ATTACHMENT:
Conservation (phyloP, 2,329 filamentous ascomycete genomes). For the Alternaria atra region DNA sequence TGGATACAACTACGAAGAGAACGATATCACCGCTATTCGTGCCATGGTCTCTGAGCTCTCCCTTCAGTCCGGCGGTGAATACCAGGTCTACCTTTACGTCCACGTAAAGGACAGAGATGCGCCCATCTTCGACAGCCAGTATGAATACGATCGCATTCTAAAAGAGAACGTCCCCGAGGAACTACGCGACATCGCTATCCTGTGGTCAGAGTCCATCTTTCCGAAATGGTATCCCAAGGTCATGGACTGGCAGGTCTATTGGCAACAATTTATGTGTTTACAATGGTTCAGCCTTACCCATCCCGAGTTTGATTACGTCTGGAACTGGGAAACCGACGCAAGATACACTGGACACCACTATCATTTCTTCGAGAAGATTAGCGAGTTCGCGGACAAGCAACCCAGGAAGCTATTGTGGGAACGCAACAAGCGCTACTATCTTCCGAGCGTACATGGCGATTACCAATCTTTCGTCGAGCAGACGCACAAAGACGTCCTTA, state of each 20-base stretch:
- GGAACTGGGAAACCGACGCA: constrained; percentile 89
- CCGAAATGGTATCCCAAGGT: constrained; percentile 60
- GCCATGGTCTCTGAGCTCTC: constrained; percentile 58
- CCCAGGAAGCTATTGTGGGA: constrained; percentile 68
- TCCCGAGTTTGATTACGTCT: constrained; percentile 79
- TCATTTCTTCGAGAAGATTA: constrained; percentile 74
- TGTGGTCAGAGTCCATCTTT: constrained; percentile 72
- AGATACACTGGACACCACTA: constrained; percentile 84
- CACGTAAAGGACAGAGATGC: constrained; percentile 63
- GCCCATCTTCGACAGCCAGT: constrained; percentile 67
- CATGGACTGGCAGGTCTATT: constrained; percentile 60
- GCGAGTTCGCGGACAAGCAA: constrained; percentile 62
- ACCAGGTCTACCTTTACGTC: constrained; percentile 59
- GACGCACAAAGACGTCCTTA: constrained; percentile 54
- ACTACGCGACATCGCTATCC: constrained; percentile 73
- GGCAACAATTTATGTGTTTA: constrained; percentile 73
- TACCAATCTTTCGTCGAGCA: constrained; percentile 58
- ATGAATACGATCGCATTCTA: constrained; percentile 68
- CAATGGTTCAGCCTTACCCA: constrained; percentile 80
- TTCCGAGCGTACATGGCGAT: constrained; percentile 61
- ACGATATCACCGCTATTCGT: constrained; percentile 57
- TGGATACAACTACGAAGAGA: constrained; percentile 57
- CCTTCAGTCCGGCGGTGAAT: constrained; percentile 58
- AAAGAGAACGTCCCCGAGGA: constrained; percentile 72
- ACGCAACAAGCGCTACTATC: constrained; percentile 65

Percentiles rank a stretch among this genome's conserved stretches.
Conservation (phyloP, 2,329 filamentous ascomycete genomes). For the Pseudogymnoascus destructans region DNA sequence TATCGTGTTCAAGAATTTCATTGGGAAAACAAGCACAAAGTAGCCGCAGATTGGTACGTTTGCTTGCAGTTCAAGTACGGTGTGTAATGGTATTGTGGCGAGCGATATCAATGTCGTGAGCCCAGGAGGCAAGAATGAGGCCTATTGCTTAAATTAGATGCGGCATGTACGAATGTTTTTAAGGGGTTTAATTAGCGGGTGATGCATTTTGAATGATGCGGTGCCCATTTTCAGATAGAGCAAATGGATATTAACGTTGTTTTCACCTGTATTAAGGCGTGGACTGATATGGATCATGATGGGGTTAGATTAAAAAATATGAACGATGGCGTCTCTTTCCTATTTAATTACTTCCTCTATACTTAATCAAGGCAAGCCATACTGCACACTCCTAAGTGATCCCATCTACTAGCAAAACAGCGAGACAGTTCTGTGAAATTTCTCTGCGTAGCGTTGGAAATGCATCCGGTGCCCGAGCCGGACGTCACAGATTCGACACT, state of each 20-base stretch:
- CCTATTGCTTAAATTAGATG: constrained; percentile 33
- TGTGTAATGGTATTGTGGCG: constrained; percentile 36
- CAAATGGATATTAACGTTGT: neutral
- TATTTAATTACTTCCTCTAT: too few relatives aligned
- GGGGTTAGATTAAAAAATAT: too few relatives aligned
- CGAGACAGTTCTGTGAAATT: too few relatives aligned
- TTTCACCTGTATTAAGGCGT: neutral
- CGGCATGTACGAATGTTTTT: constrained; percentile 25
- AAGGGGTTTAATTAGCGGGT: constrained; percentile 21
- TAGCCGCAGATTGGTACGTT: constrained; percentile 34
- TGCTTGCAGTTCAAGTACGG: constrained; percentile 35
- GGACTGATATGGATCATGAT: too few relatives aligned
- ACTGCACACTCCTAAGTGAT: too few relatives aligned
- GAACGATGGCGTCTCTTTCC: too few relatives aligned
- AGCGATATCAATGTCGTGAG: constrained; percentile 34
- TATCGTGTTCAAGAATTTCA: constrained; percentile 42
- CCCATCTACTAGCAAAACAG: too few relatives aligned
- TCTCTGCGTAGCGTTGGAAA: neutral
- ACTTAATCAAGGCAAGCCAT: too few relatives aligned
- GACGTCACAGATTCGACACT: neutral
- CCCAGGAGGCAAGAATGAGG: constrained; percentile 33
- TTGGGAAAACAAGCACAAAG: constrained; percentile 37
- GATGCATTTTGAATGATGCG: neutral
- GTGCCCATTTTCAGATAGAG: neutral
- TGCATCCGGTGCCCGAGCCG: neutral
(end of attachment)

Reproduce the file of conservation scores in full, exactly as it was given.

Conservation (phyloP, 2,329 filamentous ascomycete genomes). For the Alternaria atra region DNA sequence TGGATACAACTACGAAGAGAACGATATCACCGCTATTCGTGCCATGGTCTCTGAGCTCTCCCTTCAGTCCGGCGGTGAATACCAGGTCTACCTTTACGTCCACGTAAAGGACAGAGATGCGCCCATCTTCGACAGCCAGTATGAATACGATCGCATTCTAAAAGAGAACGTCCCCGAGGAACTACGCGACATCGCTATCCTGTGGTCAGAGTCCATCTTTCCGAAATGGTATCCCAAGGTCATGGACTGGCAGGTCTATTGGCAACAATTTATGTGTTTACAATGGTTCAGCCTTACCCATCCCGAGTTTGATTACGTCTGGAACTGGGAAACCGACGCAAGATACACTGGACACCACTATCATTTCTTCGAGAAGATTAGCGAGTTCGCGGACAAGCAACCCAGGAAGCTATTGTGGGAACGCAACAAGCGCTACTATCTTCCGAGCGTACATGGCGATTACCAATCTTTCGTCGAGCAGACGCACAAAGACGTCCTTA, state of each 20-base stretch:
- GGAACTGGGAAACCGACGCA: constrained; percentile 89
- CCGAAATGGTATCCCAAGGT: constrained; percentile 60
- GCCATGGTCTCTGAGCTCTC: constrained; percentile 58
- CCCAGGAAGCTATTGTGGGA: constrained; percentile 68
- TCCCGAGTTTGATTACGTCT: constrained; percentile 79
- TCATTTCTTCGAGAAGATTA: constrained; percentile 74
- TGTGGTCAGAGTCCATCTTT: constrained; percentile 72
- AGATACACTGGACACCACTA: constrained; percentile 84
- CACGTAAAGGACAGAGATGC: constrained; percentile 63
- GCCCATCTTCGACAGCCAGT: constrained; percentile 67
- CATGGACTGGCAGGTCTATT: constrained; percentile 60
- GCGAGTTCGCGGACAAGCAA: constrained; percentile 62
- ACCAGGTCTACCTTTACGTC: constrained; percentile 59
- GACGCACAAAGACGTCCTTA: constrained; percentile 54
- ACTACGCGACATCGCTATCC: constrained; percentile 73
- GGCAACAATTTATGTGTTTA: constrained; percentile 73
- TACCAATCTTTCGTCGAGCA: constrained; percentile 58
- ATGAATACGATCGCATTCTA: constrained; percentile 68
- CAATGGTTCAGCCTTACCCA: constrained; percentile 80
- TTCCGAGCGTACATGGCGAT: constrained; percentile 61
- ACGATATCACCGCTATTCGT: constrained; percentile 57
- TGGATACAACTACGAAGAGA: constrained; percentile 57
- CCTTCAGTCCGGCGGTGAAT: constrained; percentile 58
- AAAGAGAACGTCCCCGAGGA: constrained; percentile 72
- ACGCAACAAGCGCTACTATC: constrained; percentile 65

Percentiles rank a stretch among this genome's conserved stretches.
Conservation (phyloP, 2,329 filamentous ascomycete genomes). For the Pseudogymnoascus destructans region DNA sequence TATCGTGTTCAAGAATTTCATTGGGAAAACAAGCACAAAGTAGCCGCAGATTGGTACGTTTGCTTGCAGTTCAAGTACGGTGTGTAATGGTATTGTGGCGAGCGATATCAATGTCGTGAGCCCAGGAGGCAAGAATGAGGCCTATTGCTTAAATTAGATGCGGCATGTACGAATGTTTTTAAGGGGTTTAATTAGCGGGTGATGCATTTTGAATGATGCGGTGCCCATTTTCAGATAGAGCAAATGGATATTAACGTTGTTTTCACCTGTATTAAGGCGTGGACTGATATGGATCATGATGGGGTTAGATTAAAAAATATGAACGATGGCGTCTCTTTCCTATTTAATTACTTCCTCTATACTTAATCAAGGCAAGCCATACTGCACACTCCTAAGTGATCCCATCTACTAGCAAAACAGCGAGACAGTTCTGTGAAATTTCTCTGCGTAGCGTTGGAAATGCATCCGGTGCCCGAGCCGGACGTCACAGATTCGACACT, state of each 20-base stretch:
- CCTATTGCTTAAATTAGATG: constrained; percentile 33
- TGTGTAATGGTATTGTGGCG: constrained; percentile 36
- CAAATGGATATTAACGTTGT: neutral
- TATTTAATTACTTCCTCTAT: too few relatives aligned
- GGGGTTAGATTAAAAAATAT: too few relatives aligned
- CGAGACAGTTCTGTGAAATT: too few relatives aligned
- TTTCACCTGTATTAAGGCGT: neutral
- CGGCATGTACGAATGTTTTT: constrained; percentile 25
- AAGGGGTTTAATTAGCGGGT: constrained; percentile 21
- TAGCCGCAGATTGGTACGTT: constrained; percentile 34
- TGCTTGCAGTTCAAGTACGG: constrained; percentile 35
- GGACTGATATGGATCATGAT: too few relatives aligned
- ACTGCACACTCCTAAGTGAT: too few relatives aligned
- GAACGATGGCGTCTCTTTCC: too few relatives aligned
- AGCGATATCAATGTCGTGAG: constrained; percentile 34
- TATCGTGTTCAAGAATTTCA: constrained; percentile 42
- CCCATCTACTAGCAAAACAG: too few relatives aligned
- TCTCTGCGTAGCGTTGGAAA: neutral
- ACTTAATCAAGGCAAGCCAT: too few relatives aligned
- GACGTCACAGATTCGACACT: neutral
- CCCAGGAGGCAAGAATGAGG: constrained; percentile 33
- TTGGGAAAACAAGCACAAAG: constrained; percentile 37
- GATGCATTTTGAATGATGCG: neutral
- GTGCCCATTTTCAGATAGAG: neutral
- TGCATCCGGTGCCCGAGCCG: neutral